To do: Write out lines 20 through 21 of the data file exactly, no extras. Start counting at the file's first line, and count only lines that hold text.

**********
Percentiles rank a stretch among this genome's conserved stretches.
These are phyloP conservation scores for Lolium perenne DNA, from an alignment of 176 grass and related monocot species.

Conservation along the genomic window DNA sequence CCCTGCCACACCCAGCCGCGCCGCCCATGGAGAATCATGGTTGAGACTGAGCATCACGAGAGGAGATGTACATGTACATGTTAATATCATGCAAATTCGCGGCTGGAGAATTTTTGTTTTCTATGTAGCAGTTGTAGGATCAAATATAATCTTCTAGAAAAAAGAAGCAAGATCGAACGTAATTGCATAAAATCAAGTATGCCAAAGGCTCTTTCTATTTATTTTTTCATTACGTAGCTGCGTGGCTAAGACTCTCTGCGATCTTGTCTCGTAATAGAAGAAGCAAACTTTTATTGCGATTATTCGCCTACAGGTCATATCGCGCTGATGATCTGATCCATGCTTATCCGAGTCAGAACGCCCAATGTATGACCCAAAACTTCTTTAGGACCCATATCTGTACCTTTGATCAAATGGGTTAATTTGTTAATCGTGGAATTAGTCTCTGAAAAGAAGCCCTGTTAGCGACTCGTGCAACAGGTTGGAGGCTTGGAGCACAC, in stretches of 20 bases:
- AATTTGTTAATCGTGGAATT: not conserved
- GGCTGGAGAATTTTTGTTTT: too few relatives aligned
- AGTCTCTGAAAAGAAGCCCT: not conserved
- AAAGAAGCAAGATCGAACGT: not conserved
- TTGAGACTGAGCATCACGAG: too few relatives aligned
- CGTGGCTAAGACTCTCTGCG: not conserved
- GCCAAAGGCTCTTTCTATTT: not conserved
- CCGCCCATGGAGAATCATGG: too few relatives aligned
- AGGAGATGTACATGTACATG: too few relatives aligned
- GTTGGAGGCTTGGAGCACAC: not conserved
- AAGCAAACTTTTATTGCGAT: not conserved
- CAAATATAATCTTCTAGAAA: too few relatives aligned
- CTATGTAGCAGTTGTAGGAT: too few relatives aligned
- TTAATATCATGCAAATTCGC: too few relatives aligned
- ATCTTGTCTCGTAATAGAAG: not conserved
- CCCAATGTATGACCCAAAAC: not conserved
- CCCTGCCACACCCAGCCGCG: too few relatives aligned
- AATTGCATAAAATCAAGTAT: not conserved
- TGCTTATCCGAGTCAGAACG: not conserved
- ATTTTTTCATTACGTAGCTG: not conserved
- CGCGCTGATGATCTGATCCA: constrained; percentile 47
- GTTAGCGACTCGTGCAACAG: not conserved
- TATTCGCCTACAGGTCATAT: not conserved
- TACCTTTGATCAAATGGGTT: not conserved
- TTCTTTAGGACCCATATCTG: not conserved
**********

- CCCTGCCACACCCAGCCGCG: too few relatives aligned
- AATTGCATAAAATCAAGTAT: not conserved